CHICAGO — Though relatively unknown in the United States, the Spanish-Mexican painter Remedios Varo is beloved in her adopted Mexico, where she moved as a refugee of World War II. The artist’s enigmatic oeuvre is deceptively compact, but spend any time in front of these self-contained scenes — often housed in incredible architectural spaces, like the celestial tower in “Embroidering the Earth’s Mantle” — and you’ll find they contain universes.
Though she is often called a Surrealist, and while her figures’ heart-shaped faces and spindly forms do evoke those of her friend and fellow European expatriate Leonora Carrington, the internal logic of Varo’s paintings — as is so brilliantly manifest in the one-wheeled, wind-propelled vehicle in “Vagabond” — make that label an uncomfortable fit. Classically trained as a painter at the prestigious Academia de San Fernando in Madrid and the daughter of an engineer, Varo is more meticulous in her process than the other artists of the movement with whom she is often compared.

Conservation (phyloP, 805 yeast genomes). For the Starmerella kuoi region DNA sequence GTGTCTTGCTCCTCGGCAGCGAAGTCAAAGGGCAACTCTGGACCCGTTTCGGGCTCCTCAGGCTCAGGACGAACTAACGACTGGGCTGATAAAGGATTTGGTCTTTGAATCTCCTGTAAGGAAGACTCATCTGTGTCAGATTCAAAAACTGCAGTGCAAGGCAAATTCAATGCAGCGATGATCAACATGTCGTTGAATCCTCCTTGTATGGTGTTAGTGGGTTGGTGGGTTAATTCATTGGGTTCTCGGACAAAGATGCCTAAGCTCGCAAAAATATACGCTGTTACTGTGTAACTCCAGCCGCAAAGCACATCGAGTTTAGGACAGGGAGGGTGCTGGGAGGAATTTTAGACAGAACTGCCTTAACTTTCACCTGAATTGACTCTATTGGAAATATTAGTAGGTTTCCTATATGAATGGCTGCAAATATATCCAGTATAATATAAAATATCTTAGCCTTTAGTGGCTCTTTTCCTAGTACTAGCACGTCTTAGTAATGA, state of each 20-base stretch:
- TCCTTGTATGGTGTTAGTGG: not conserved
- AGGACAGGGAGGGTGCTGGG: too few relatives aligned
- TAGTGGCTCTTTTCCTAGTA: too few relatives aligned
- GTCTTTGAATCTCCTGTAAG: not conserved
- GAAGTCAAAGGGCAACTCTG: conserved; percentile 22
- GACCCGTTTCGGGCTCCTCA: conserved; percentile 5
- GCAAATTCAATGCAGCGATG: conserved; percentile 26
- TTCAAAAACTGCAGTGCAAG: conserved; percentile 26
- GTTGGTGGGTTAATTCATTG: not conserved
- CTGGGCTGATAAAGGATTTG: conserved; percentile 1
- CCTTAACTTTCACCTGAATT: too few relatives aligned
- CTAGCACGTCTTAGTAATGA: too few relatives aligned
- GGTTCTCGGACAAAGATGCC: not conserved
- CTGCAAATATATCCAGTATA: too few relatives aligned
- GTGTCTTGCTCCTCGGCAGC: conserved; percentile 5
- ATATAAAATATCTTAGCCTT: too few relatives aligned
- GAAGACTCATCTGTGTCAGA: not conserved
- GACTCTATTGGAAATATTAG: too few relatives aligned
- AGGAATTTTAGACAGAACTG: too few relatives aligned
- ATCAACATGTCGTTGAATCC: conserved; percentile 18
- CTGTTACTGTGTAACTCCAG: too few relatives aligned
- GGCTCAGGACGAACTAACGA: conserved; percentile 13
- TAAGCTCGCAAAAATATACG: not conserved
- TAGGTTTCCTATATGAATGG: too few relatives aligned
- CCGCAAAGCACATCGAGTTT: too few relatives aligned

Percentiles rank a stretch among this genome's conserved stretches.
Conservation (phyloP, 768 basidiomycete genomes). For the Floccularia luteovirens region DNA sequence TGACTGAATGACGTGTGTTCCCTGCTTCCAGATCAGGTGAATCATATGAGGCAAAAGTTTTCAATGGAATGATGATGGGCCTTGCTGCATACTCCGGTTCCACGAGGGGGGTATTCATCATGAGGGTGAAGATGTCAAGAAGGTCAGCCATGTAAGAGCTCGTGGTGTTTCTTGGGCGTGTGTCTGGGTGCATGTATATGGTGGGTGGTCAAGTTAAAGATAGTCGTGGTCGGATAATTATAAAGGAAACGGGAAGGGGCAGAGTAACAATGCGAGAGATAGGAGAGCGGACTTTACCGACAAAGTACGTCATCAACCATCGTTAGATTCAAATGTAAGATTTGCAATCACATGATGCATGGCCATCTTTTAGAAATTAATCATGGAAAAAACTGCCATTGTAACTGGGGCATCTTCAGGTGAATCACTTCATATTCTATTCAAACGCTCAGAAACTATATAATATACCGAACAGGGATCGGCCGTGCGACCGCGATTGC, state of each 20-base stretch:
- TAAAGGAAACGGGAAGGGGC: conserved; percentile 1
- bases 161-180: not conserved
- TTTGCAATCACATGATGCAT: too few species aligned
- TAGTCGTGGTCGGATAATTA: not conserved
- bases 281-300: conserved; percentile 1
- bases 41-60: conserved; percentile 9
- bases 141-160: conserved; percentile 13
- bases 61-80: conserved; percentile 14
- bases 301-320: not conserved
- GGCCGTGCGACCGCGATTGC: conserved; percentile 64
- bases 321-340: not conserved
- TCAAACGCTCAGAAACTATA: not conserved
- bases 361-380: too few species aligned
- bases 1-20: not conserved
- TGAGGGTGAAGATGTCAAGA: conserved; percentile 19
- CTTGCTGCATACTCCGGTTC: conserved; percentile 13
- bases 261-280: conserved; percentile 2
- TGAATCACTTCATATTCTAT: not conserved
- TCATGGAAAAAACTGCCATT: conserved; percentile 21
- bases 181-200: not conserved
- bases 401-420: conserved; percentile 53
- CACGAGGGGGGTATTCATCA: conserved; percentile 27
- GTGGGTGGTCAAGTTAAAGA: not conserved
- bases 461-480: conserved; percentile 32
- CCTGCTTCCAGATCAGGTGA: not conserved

Featured Image: Remedios Varo, “Armonía” (Harmony) (1956); collection Eduardo F. Costantini (© 2023 Remedios Varo, Artists Rights Society (ARS), New York / VEGAP, Madrid)
Read the original article here… and return to share your thoughts on artistvenu below